Porthnanven in the far west of Cornwall has undulating granite bedrock reaching out into the Atlantic Ocean. There are also rounded boulders that have worn round rock-pools in the bedrock. I describe these forms in my textile collages using hand-dyed silks and satins.
For those people who have not had the opportunity to visit my studio I have commissioned Savage Films to make a short introductory video.
The aim is to explain the importance of the landscape of Cornwall to my work, and to explain the layers of process that make up my work. One of the limitations of a website is that the subtleties of a work of art are lost on the screen and my hope is to give an idea of the qualities of surface and the complexities of construction in my textile art.
I would welcome any feedback as to whether you feel this is conveyed in the film.
I had the opportunity to make this little video, sitting in-front of a good camera and talking about my artwork.
I love the aesthetic of an orchard with trees in flower and fruit. I have planted the turf below my trees with bulbs and wildflowers so that its season begins at the turn of the year with a flowering meadow that continues through the spring. Favourites among the flowers are the crocuses, but birds like them too and often eat the flowers before I can appreciate their beauty. Meeting a handsome pheasant who had dined well, I decided that rather than be furious I should see this as an opportunity, and so I created this collage in celebration of his beauty as well as the meadow’s.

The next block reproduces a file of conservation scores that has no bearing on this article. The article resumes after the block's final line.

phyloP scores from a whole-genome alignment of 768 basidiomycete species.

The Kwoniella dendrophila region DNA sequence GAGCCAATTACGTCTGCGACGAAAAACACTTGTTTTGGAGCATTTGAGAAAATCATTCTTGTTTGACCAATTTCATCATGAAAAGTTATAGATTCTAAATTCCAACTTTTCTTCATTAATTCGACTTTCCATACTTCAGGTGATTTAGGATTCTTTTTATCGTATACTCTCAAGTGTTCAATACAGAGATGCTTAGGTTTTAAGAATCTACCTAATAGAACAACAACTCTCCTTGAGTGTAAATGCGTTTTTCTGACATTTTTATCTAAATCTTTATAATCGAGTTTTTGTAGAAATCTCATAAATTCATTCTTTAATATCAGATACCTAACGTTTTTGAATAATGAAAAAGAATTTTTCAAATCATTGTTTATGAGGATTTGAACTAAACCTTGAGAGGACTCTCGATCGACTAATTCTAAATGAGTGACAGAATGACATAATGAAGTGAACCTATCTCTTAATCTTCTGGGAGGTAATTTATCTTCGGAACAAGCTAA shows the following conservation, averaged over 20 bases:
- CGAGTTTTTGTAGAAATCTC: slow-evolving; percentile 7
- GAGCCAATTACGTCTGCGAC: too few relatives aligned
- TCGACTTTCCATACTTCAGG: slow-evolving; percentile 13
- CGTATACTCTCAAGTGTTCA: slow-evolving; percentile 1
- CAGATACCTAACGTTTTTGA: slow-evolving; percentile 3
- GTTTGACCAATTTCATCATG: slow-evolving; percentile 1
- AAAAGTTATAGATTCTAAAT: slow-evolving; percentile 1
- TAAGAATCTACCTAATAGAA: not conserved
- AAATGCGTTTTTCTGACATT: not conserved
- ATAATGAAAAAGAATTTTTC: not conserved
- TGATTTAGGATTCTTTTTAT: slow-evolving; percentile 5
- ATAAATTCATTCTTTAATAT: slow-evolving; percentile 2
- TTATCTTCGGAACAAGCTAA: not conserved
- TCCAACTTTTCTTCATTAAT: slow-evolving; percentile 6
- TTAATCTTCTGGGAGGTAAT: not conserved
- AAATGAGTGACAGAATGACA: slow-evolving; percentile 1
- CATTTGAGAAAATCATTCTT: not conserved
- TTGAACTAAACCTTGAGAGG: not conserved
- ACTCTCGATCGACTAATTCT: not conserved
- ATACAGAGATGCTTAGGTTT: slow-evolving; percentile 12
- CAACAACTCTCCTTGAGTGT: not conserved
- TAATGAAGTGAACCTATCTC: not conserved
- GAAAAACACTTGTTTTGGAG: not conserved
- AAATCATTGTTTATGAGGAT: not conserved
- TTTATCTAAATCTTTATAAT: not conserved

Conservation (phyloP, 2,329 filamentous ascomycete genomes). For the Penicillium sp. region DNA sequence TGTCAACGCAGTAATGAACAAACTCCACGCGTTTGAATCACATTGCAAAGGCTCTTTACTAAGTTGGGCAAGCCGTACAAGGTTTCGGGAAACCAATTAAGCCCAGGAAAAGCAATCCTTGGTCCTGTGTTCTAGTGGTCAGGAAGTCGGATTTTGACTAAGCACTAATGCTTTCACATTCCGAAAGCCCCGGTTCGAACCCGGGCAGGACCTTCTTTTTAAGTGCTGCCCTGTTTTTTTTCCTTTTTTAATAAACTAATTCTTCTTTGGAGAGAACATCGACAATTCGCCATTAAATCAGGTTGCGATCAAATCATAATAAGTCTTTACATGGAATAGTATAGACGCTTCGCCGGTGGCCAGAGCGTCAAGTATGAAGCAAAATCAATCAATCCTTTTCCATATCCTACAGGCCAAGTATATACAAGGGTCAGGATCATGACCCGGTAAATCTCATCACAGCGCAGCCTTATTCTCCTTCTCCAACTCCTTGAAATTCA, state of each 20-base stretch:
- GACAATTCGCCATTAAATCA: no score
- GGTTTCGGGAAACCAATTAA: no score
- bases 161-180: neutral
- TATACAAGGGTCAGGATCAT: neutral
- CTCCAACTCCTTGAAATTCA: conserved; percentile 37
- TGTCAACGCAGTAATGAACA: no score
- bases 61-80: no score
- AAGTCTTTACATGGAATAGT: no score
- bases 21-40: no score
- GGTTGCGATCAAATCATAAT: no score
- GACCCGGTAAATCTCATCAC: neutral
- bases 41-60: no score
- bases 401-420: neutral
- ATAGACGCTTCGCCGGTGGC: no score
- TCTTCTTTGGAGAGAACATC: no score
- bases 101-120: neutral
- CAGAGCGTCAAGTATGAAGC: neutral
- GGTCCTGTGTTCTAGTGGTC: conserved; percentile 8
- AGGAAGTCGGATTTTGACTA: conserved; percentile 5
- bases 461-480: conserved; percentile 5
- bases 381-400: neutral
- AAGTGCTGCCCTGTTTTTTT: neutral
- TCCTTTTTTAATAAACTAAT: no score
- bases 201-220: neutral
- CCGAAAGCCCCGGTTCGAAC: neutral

Snowdrops are the first flowers of the season and fill my garden with their fragile white and green. I love them most where they reach down towards the river and echo the white water as the flow of the river wraps around granite boulders.
Bringing water and plants together in art is particularly satisfying and is for me the essence of this valley.
White crocuses grow in the dappled light of my garden and are a favourite with queen bumblebees in early spring. I have created a collage inspired by these big bumbles and the ethereal white crocus flowers.
A hundred years ago Narcissus were grown commercially in tiny fields on the coast of West Cornwall. These are long neglected and overgrown but each spring flowers emerge to decorate the cliffs with colour.
I was working in the garden when I noticed the buzzing around the tree heather was really loud. A dozen queen bumble-bees were feeding from the flowers. This is my homage to them. Chorus: Bombus terrestris (Buff-tailed bumble-bee), solo: Erithacus rubecula (robin).